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Emissions Trading and Voluntary Action Plan

What is Emissions Trading?
Emissions trading scheme is a climate policy instrument that can be established at international, national and regional levels. It allows parties that have emission units to spare--emissions permitted them but not “used”-- to sell this excess capacity to parties that are over their targets.

Currently, the European Union emissions trading scheme is the largest in operation. Countries including France, China and Korea are also examining the possibility of introducing emissions trading scheme on the national level. In the United States, some states are also considering the use of emissions trading scheme to address climate change.

Japan has recently started a trial run of the domestic emissions trading scheme. Of the participating companies, some set their own reduction targets, and some reduce emissions based on the domestic cap-and-trade system introduced by the government.

Voluntary Action Plan (VAP) under the Emissions Trading Scheme

Japan Business Federation (Japan Keidanren) in 1997 produced the "Keidanren Voluntary Action Plan on the Environment," a program in which 43 industries currently participate. Keidanren has adopted as a common goal "to endeavor to reduce CO2 emissions from the industrial and energy-converting sectors in fiscal 2010 to below the levels of fiscal 1990."

Under the Emissions Trading Scheme, member firms of the Voluntary Action Plan (VAP) set their emission targets consistent with the VAP, while non-members of the VAP set their own targets based on target setting methods established by the government.

Under the domestic emissions trading scheme, each company sets their own target (with the exception of the steel and automobile industries), whereas under the VAP, each industry sets their target as a whole. Thus the domestic emissions trading scheme now not only includes companies that didn’t join the VAP before, but also leads each company to specify their target.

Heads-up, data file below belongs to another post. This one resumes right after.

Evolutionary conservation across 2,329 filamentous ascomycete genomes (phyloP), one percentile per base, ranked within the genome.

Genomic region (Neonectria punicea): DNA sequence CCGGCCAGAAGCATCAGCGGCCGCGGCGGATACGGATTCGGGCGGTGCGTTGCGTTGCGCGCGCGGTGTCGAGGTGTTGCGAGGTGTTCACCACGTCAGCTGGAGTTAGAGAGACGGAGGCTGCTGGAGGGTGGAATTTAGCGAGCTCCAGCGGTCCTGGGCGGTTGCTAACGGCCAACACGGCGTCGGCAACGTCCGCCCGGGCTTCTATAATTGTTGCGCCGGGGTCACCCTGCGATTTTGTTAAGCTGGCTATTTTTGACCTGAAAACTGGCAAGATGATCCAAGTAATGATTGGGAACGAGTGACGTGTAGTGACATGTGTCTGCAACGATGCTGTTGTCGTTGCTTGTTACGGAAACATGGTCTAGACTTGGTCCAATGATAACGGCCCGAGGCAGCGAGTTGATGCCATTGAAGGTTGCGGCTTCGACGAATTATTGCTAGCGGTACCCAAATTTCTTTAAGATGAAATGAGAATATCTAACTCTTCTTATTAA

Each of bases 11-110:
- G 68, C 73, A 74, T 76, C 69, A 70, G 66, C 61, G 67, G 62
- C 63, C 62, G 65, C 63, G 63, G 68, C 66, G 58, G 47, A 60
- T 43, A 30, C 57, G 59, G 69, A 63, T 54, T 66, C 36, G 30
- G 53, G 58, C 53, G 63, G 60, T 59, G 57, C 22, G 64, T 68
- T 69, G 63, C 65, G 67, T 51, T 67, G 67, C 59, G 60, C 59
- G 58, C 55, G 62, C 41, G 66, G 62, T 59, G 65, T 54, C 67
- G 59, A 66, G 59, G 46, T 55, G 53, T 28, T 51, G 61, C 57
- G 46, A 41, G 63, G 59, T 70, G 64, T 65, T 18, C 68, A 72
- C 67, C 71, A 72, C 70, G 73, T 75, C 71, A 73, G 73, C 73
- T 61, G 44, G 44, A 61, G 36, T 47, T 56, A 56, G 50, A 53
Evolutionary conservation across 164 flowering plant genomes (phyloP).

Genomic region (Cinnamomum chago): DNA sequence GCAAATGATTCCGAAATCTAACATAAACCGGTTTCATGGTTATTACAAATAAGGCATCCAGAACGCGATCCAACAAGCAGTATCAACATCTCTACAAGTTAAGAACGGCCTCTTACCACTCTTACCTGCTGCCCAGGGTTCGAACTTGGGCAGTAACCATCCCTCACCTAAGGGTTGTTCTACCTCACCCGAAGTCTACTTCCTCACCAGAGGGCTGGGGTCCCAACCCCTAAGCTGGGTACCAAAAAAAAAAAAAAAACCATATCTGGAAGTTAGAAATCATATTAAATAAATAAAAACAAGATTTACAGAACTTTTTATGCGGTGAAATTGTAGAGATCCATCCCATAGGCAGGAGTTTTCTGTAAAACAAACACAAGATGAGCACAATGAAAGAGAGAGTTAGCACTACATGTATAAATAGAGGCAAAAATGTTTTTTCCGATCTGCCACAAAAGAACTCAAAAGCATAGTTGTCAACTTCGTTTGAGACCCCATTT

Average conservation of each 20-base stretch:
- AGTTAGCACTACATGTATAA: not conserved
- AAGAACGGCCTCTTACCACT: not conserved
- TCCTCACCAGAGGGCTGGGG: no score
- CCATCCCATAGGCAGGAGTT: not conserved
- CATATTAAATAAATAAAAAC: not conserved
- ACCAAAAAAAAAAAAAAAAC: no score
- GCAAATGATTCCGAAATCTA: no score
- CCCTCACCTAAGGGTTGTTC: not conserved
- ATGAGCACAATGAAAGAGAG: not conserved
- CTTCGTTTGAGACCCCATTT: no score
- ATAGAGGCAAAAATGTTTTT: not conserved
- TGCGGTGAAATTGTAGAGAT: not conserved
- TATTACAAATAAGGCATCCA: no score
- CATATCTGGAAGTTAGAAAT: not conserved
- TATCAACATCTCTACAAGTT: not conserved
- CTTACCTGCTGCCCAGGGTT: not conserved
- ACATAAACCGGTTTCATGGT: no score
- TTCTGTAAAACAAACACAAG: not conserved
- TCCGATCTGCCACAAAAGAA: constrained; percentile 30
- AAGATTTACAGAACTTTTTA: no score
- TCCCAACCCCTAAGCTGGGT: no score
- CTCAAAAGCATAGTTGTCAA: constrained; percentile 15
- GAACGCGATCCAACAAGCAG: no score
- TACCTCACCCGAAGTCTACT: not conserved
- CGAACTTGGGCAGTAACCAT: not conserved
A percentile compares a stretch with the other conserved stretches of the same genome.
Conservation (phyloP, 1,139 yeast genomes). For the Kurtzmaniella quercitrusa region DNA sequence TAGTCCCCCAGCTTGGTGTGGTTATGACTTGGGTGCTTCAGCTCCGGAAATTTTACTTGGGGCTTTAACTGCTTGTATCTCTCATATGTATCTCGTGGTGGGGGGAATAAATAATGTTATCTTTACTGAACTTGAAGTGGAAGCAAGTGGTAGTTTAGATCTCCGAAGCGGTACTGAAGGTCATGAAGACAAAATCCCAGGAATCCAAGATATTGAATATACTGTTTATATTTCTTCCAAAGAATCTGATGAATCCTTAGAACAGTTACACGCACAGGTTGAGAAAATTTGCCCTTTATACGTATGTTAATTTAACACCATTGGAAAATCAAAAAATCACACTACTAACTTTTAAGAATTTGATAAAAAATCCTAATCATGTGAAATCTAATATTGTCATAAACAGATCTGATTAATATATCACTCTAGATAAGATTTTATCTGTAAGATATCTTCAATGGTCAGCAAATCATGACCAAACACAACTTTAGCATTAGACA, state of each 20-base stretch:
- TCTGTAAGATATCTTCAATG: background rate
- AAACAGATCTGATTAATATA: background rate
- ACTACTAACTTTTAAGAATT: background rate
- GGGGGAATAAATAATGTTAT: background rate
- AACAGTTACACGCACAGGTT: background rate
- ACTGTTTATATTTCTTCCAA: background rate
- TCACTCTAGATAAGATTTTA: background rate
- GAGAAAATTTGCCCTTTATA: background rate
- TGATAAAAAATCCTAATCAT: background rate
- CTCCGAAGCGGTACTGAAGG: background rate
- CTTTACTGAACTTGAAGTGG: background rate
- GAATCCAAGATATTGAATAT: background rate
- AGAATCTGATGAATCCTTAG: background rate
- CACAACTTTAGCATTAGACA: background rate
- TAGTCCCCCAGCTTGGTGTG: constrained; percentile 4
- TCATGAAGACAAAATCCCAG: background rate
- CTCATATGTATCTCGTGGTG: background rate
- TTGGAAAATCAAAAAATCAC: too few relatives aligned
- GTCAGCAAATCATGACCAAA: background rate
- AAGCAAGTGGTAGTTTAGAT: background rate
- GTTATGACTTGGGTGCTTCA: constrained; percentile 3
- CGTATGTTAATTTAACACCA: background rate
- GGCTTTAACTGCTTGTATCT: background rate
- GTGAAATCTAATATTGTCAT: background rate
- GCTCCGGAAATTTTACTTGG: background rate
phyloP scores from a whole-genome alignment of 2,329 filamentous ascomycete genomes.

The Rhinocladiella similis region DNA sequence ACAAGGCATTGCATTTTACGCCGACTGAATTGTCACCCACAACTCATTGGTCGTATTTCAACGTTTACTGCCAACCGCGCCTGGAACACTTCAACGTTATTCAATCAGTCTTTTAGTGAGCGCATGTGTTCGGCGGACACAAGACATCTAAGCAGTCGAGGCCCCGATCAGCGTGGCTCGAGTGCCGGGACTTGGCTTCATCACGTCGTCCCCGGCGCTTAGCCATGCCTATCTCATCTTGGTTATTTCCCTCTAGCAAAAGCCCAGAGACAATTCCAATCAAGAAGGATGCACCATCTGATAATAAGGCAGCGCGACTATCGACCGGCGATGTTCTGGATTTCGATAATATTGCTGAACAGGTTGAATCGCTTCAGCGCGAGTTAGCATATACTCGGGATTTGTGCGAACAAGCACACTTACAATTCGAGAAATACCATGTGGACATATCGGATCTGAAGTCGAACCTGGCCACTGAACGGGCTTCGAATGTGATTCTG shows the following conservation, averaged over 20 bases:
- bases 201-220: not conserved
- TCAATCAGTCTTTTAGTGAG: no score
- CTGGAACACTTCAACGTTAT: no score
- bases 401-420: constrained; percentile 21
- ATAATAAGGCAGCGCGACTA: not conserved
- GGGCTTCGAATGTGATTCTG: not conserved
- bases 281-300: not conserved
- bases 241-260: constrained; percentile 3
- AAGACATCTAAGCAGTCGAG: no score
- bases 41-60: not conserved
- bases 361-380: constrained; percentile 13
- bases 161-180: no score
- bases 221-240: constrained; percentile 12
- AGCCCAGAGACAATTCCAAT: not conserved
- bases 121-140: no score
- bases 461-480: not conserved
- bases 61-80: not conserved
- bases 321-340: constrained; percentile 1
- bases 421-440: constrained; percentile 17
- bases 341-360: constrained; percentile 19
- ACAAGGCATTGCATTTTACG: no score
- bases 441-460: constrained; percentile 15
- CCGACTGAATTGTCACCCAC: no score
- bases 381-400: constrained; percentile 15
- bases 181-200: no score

Also thanks to the forming of the integrated domestic market, companies are now able to use both the Kyoto mechanism credits and the domestic trading credits.

Improving the current scheme

Some cast doubts on the effectiveness of Japan’s domestic emissions trading scheme. It is urgent to assess the trial run and strengthen the emissions trading scheme. It is necessary for LDP to consider the following issues to further improve the emissions trading scheme in Japan:

International competitiveness
The steel and electric power industries that bought overseas emissions credits have complained that they were unable to meet the domestic restrictions, especially the steel industry that is exposed to fierce international competition.

Strengthening the VAP
On the one hand, stricter targets and broader participation are needed. On the other hand, in order to gain more international understanding, it might be necessary to redefine voluntary action plan as an official agreement between the government and industries.

Cap-and-trade proposed by DPJ
In the manifesto, the Democratic Party of Japan (DPJ) pledged to “establish an effective domestic emissions trading market using the cap-and-trade formula”, which means that the voluntary setting of reduction targets in the current trial run will no longer be used. The DPJ also specifies in the Global Warming Countermeasure Basic Bill that the domestic emissions trading scheme will begin in 2011.

The DPJ hasn’t yet unveiled the details of the cap-and-trade emissions trading scheme. However, there are a few problems to consider, in order to construct a fair and effective system.

Competitiveness concerns
If the Japanese government makes companies set stricter reduction goals than foreign countries, then the burden could impair the international competitiveness of Japan’s businesses.

Excessive money game and speculation
In the face of the financial crisis, not only is there threat of speculation in emissions trading, it is also likely that developers of environmental technologies face big loss in the competitive market.

Permit Allocation
Grandfathering is hard to ensure the fairness among domestic businesses. However, auctioning permits involves concerns of international competitiveness. Moreover, auctioning permits would add burdens to energy-intensive industries. The threat of speculation and inflation of emission credit price are also problems to consider.


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